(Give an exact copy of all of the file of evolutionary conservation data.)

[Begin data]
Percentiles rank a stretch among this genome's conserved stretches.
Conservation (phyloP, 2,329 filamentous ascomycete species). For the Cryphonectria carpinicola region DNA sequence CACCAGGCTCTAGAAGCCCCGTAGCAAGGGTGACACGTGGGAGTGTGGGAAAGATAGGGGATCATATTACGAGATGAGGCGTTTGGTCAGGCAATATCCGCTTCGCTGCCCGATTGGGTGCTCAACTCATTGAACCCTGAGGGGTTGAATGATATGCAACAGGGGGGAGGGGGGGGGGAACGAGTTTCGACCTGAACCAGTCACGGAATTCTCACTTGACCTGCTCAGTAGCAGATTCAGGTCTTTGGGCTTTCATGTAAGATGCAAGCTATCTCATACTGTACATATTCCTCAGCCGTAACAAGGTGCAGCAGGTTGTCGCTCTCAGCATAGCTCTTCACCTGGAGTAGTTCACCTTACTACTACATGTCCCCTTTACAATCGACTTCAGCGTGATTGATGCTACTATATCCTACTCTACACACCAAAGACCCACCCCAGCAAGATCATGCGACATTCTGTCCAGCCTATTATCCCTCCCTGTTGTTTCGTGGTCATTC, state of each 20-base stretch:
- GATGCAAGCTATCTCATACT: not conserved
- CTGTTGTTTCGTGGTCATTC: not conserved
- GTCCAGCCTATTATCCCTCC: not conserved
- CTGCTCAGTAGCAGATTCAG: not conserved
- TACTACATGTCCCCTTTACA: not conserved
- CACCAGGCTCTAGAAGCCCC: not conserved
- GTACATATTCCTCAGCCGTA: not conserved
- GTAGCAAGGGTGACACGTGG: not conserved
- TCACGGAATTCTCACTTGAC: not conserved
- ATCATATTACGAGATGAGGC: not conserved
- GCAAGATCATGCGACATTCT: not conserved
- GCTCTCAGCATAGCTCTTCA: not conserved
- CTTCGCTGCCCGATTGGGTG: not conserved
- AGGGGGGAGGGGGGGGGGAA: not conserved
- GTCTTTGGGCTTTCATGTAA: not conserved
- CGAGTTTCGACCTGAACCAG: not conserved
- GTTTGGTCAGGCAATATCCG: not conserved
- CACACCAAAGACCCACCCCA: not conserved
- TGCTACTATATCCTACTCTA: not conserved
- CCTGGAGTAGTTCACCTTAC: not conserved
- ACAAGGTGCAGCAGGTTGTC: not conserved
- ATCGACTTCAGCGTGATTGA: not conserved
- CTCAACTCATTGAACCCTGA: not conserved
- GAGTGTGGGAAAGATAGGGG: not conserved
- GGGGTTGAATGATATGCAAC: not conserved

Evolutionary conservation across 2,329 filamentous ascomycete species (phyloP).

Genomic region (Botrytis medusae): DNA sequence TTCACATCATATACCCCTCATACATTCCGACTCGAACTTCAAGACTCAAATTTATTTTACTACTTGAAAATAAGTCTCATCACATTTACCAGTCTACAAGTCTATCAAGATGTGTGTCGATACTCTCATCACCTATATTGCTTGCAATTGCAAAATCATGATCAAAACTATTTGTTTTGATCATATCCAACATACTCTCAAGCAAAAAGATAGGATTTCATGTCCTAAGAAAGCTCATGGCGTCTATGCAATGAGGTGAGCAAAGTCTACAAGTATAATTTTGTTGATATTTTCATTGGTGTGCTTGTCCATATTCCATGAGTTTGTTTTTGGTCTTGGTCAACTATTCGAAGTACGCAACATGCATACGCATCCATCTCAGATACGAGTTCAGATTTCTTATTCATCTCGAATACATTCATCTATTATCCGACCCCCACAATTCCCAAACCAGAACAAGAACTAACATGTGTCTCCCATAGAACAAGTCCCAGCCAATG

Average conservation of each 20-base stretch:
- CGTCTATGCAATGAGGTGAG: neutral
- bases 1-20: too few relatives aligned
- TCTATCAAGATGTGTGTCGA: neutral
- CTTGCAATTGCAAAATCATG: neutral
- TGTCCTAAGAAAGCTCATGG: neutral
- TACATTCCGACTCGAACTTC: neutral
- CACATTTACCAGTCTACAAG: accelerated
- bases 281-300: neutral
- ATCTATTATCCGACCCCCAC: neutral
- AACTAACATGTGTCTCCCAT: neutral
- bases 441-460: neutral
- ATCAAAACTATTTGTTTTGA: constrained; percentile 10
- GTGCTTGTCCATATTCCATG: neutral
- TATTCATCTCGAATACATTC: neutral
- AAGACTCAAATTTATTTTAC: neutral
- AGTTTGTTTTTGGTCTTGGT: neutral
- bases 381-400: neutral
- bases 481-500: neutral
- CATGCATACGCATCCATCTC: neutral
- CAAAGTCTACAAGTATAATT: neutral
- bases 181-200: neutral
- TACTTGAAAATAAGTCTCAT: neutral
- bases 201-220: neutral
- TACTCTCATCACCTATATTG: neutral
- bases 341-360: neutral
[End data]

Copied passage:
Percentiles rank a stretch among this genome's conserved stretches.
Conservation (phyloP, 2,329 filamentous ascomycete species). For the Cryphonectria carpinicola region DNA sequence CACCAGGCTCTAGAAGCCCCGTAGCAAGGGTGACACGTGGGAGTGTGGGAAAGATAGGGGATCATATTACGAGATGAGGCGTTTGGTCAGGCAATATCCGCTTCGCTGCCCGATTGGGTGCTCAACTCATTGAACCCTGAGGGGTTGAATGATATGCAACAGGGGGGAGGGGGGGGGGAACGAGTTTCGACCTGAACCAGTCACGGAATTCTCACTTGACCTGCTCAGTAGCAGATTCAGGTCTTTGGGCTTTCATGTAAGATGCAAGCTATCTCATACTGTACATATTCCTCAGCCGTAACAAGGTGCAGCAGGTTGTCGCTCTCAGCATAGCTCTTCACCTGGAGTAGTTCACCTTACTACTACATGTCCCCTTTACAATCGACTTCAGCGTGATTGATGCTACTATATCCTACTCTACACACCAAAGACCCACCCCAGCAAGATCATGCGACATTCTGTCCAGCCTATTATCCCTCCCTGTTGTTTCGTGGTCATTC, state of each 20-base stretch:
- GATGCAAGCTATCTCATACT: not conserved
- CTGTTGTTTCGTGGTCATTC: not conserved
- GTCCAGCCTATTATCCCTCC: not conserved
- CTGCTCAGTAGCAGATTCAG: not conserved
- TACTACATGTCCCCTTTACA: not conserved
- CACCAGGCTCTAGAAGCCCC: not conserved
- GTACATATTCCTCAGCCGTA: not conserved
- GTAGCAAGGGTGACACGTGG: not conserved
- TCACGGAATTCTCACTTGAC: not conserved
- ATCATATTACGAGATGAGGC: not conserved
- GCAAGATCATGCGACATTCT: not conserved
- GCTCTCAGCATAGCTCTTCA: not conserved
- CTTCGCTGCCCGATTGGGTG: not conserved
- AGGGGGGAGGGGGGGGGGAA: not conserved
- GTCTTTGGGCTTTCATGTAA: not conserved
- CGAGTTTCGACCTGAACCAG: not conserved
- GTTTGGTCAGGCAATATCCG: not conserved
- CACACCAAAGACCCACCCCA: not conserved
- TGCTACTATATCCTACTCTA: not conserved
- CCTGGAGTAGTTCACCTTAC: not conserved
- ACAAGGTGCAGCAGGTTGTC: not conserved
- ATCGACTTCAGCGTGATTGA: not conserved
- CTCAACTCATTGAACCCTGA: not conserved
- GAGTGTGGGAAAGATAGGGG: not conserved
- GGGGTTGAATGATATGCAAC: not conserved

Evolutionary conservation across 2,329 filamentous ascomycete species (phyloP).

Genomic region (Botrytis medusae): DNA sequence TTCACATCATATACCCCTCATACATTCCGACTCGAACTTCAAGACTCAAATTTATTTTACTACTTGAAAATAAGTCTCATCACATTTACCAGTCTACAAGTCTATCAAGATGTGTGTCGATACTCTCATCACCTATATTGCTTGCAATTGCAAAATCATGATCAAAACTATTTGTTTTGATCATATCCAACATACTCTCAAGCAAAAAGATAGGATTTCATGTCCTAAGAAAGCTCATGGCGTCTATGCAATGAGGTGAGCAAAGTCTACAAGTATAATTTTGTTGATATTTTCATTGGTGTGCTTGTCCATATTCCATGAGTTTGTTTTTGGTCTTGGTCAACTATTCGAAGTACGCAACATGCATACGCATCCATCTCAGATACGAGTTCAGATTTCTTATTCATCTCGAATACATTCATCTATTATCCGACCCCCACAATTCCCAAACCAGAACAAGAACTAACATGTGTCTCCCATAGAACAAGTCCCAGCCAATG

Average conservation of each 20-base stretch:
- CGTCTATGCAATGAGGTGAG: neutral
- bases 1-20: too few relatives aligned
- TCTATCAAGATGTGTGTCGA: neutral
- CTTGCAATTGCAAAATCATG: neutral
- TGTCCTAAGAAAGCTCATGG: neutral
- TACATTCCGACTCGAACTTC: neutral
- CACATTTACCAGTCTACAAG: accelerated
- bases 281-300: neutral
- ATCTATTATCCGACCCCCAC: neutral
- AACTAACATGTGTCTCCCAT: neutral
- bases 441-460: neutral
- ATCAAAACTATTTGTTTTGA: constrained; percentile 10
- GTGCTTGTCCATATTCCATG: neutral
- TATTCATCTCGAATACATTC: neutral
- AAGACTCAAATTTATTTTAC: neutral
- AGTTTGTTTTTGGTCTTGGT: neutral
- bases 381-400: neutral
- bases 481-500: neutral
- CATGCATACGCATCCATCTC: neutral
- CAAAGTCTACAAGTATAATT: neutral
- bases 181-200: neutral
- TACTTGAAAATAAGTCTCAT: neutral
- bases 201-220: neutral
- TACTCTCATCACCTATATTG: neutral
- bases 341-360: neutral